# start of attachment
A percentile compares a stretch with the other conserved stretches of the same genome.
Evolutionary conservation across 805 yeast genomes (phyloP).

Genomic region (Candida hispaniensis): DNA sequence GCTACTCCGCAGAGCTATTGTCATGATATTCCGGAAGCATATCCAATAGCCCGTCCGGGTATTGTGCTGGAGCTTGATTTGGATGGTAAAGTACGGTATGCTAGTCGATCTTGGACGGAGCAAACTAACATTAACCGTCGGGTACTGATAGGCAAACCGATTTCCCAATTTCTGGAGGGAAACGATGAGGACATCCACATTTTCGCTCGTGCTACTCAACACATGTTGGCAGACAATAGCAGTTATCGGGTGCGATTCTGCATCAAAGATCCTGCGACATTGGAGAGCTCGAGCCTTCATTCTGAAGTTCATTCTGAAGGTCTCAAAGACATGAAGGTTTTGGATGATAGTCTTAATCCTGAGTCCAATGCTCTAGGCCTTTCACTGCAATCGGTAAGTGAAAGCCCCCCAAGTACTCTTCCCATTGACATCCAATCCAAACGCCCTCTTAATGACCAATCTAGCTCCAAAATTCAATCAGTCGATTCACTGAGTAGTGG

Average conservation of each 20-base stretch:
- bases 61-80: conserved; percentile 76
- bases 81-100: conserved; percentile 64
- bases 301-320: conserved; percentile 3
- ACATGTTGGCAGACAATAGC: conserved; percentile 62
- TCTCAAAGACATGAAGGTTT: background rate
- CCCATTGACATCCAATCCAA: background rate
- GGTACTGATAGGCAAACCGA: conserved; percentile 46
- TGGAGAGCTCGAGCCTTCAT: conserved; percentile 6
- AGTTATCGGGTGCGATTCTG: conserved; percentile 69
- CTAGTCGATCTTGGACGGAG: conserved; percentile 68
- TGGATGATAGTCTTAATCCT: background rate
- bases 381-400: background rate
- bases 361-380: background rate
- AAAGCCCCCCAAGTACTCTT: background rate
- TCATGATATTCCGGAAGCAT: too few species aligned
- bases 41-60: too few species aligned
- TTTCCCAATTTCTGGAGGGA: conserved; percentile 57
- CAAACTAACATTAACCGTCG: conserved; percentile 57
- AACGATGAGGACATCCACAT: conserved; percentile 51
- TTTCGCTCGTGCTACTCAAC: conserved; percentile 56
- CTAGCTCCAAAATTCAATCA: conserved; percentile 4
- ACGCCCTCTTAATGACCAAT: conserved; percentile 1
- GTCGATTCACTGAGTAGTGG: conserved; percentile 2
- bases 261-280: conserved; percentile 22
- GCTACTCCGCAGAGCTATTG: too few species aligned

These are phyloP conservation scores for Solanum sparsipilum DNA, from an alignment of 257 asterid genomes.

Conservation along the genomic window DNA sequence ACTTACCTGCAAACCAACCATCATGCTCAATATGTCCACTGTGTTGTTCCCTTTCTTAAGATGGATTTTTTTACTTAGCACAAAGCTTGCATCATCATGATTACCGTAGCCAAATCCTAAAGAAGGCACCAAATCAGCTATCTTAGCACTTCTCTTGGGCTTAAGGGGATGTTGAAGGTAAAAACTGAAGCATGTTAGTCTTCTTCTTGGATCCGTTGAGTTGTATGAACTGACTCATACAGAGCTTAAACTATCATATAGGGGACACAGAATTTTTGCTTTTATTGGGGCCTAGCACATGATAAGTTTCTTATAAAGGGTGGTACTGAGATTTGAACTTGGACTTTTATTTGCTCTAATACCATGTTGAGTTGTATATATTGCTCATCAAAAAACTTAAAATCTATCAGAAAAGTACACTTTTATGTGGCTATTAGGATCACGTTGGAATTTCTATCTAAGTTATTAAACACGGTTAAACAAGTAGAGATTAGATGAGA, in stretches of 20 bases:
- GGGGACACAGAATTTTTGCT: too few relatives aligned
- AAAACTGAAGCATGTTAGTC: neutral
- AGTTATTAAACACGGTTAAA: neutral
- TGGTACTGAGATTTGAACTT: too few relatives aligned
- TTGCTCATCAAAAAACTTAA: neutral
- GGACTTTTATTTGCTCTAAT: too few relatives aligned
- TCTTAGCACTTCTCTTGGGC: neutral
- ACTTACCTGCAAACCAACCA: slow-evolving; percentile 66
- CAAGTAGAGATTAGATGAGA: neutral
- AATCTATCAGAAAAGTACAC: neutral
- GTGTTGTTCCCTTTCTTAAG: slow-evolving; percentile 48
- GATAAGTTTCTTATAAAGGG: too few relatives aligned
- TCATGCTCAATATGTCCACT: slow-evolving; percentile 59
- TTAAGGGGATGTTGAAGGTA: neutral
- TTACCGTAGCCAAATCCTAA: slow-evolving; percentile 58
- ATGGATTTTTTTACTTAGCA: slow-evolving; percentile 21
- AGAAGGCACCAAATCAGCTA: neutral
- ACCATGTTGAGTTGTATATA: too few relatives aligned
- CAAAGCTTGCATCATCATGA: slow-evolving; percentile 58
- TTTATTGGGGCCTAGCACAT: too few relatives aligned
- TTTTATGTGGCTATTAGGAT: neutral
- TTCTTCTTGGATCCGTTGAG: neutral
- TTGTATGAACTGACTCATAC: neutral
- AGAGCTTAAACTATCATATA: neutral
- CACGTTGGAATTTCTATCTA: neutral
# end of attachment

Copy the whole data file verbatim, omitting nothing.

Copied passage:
A percentile compares a stretch with the other conserved stretches of the same genome.
Evolutionary conservation across 805 yeast genomes (phyloP).

Genomic region (Candida hispaniensis): DNA sequence GCTACTCCGCAGAGCTATTGTCATGATATTCCGGAAGCATATCCAATAGCCCGTCCGGGTATTGTGCTGGAGCTTGATTTGGATGGTAAAGTACGGTATGCTAGTCGATCTTGGACGGAGCAAACTAACATTAACCGTCGGGTACTGATAGGCAAACCGATTTCCCAATTTCTGGAGGGAAACGATGAGGACATCCACATTTTCGCTCGTGCTACTCAACACATGTTGGCAGACAATAGCAGTTATCGGGTGCGATTCTGCATCAAAGATCCTGCGACATTGGAGAGCTCGAGCCTTCATTCTGAAGTTCATTCTGAAGGTCTCAAAGACATGAAGGTTTTGGATGATAGTCTTAATCCTGAGTCCAATGCTCTAGGCCTTTCACTGCAATCGGTAAGTGAAAGCCCCCCAAGTACTCTTCCCATTGACATCCAATCCAAACGCCCTCTTAATGACCAATCTAGCTCCAAAATTCAATCAGTCGATTCACTGAGTAGTGG

Average conservation of each 20-base stretch:
- bases 61-80: conserved; percentile 76
- bases 81-100: conserved; percentile 64
- bases 301-320: conserved; percentile 3
- ACATGTTGGCAGACAATAGC: conserved; percentile 62
- TCTCAAAGACATGAAGGTTT: background rate
- CCCATTGACATCCAATCCAA: background rate
- GGTACTGATAGGCAAACCGA: conserved; percentile 46
- TGGAGAGCTCGAGCCTTCAT: conserved; percentile 6
- AGTTATCGGGTGCGATTCTG: conserved; percentile 69
- CTAGTCGATCTTGGACGGAG: conserved; percentile 68
- TGGATGATAGTCTTAATCCT: background rate
- bases 381-400: background rate
- bases 361-380: background rate
- AAAGCCCCCCAAGTACTCTT: background rate
- TCATGATATTCCGGAAGCAT: too few species aligned
- bases 41-60: too few species aligned
- TTTCCCAATTTCTGGAGGGA: conserved; percentile 57
- CAAACTAACATTAACCGTCG: conserved; percentile 57
- AACGATGAGGACATCCACAT: conserved; percentile 51
- TTTCGCTCGTGCTACTCAAC: conserved; percentile 56
- CTAGCTCCAAAATTCAATCA: conserved; percentile 4
- ACGCCCTCTTAATGACCAAT: conserved; percentile 1
- GTCGATTCACTGAGTAGTGG: conserved; percentile 2
- bases 261-280: conserved; percentile 22
- GCTACTCCGCAGAGCTATTG: too few species aligned

These are phyloP conservation scores for Solanum sparsipilum DNA, from an alignment of 257 asterid genomes.

Conservation along the genomic window DNA sequence ACTTACCTGCAAACCAACCATCATGCTCAATATGTCCACTGTGTTGTTCCCTTTCTTAAGATGGATTTTTTTACTTAGCACAAAGCTTGCATCATCATGATTACCGTAGCCAAATCCTAAAGAAGGCACCAAATCAGCTATCTTAGCACTTCTCTTGGGCTTAAGGGGATGTTGAAGGTAAAAACTGAAGCATGTTAGTCTTCTTCTTGGATCCGTTGAGTTGTATGAACTGACTCATACAGAGCTTAAACTATCATATAGGGGACACAGAATTTTTGCTTTTATTGGGGCCTAGCACATGATAAGTTTCTTATAAAGGGTGGTACTGAGATTTGAACTTGGACTTTTATTTGCTCTAATACCATGTTGAGTTGTATATATTGCTCATCAAAAAACTTAAAATCTATCAGAAAAGTACACTTTTATGTGGCTATTAGGATCACGTTGGAATTTCTATCTAAGTTATTAAACACGGTTAAACAAGTAGAGATTAGATGAGA, in stretches of 20 bases:
- GGGGACACAGAATTTTTGCT: too few relatives aligned
- AAAACTGAAGCATGTTAGTC: neutral
- AGTTATTAAACACGGTTAAA: neutral
- TGGTACTGAGATTTGAACTT: too few relatives aligned
- TTGCTCATCAAAAAACTTAA: neutral
- GGACTTTTATTTGCTCTAAT: too few relatives aligned
- TCTTAGCACTTCTCTTGGGC: neutral
- ACTTACCTGCAAACCAACCA: slow-evolving; percentile 66
- CAAGTAGAGATTAGATGAGA: neutral
- AATCTATCAGAAAAGTACAC: neutral
- GTGTTGTTCCCTTTCTTAAG: slow-evolving; percentile 48
- GATAAGTTTCTTATAAAGGG: too few relatives aligned
- TCATGCTCAATATGTCCACT: slow-evolving; percentile 59
- TTAAGGGGATGTTGAAGGTA: neutral
- TTACCGTAGCCAAATCCTAA: slow-evolving; percentile 58
- ATGGATTTTTTTACTTAGCA: slow-evolving; percentile 21
- AGAAGGCACCAAATCAGCTA: neutral
- ACCATGTTGAGTTGTATATA: too few relatives aligned
- CAAAGCTTGCATCATCATGA: slow-evolving; percentile 58
- TTTATTGGGGCCTAGCACAT: too few relatives aligned
- TTTTATGTGGCTATTAGGAT: neutral
- TTCTTCTTGGATCCGTTGAG: neutral
- TTGTATGAACTGACTCATAC: neutral
- AGAGCTTAAACTATCATATA: neutral
- CACGTTGGAATTTCTATCTA: neutral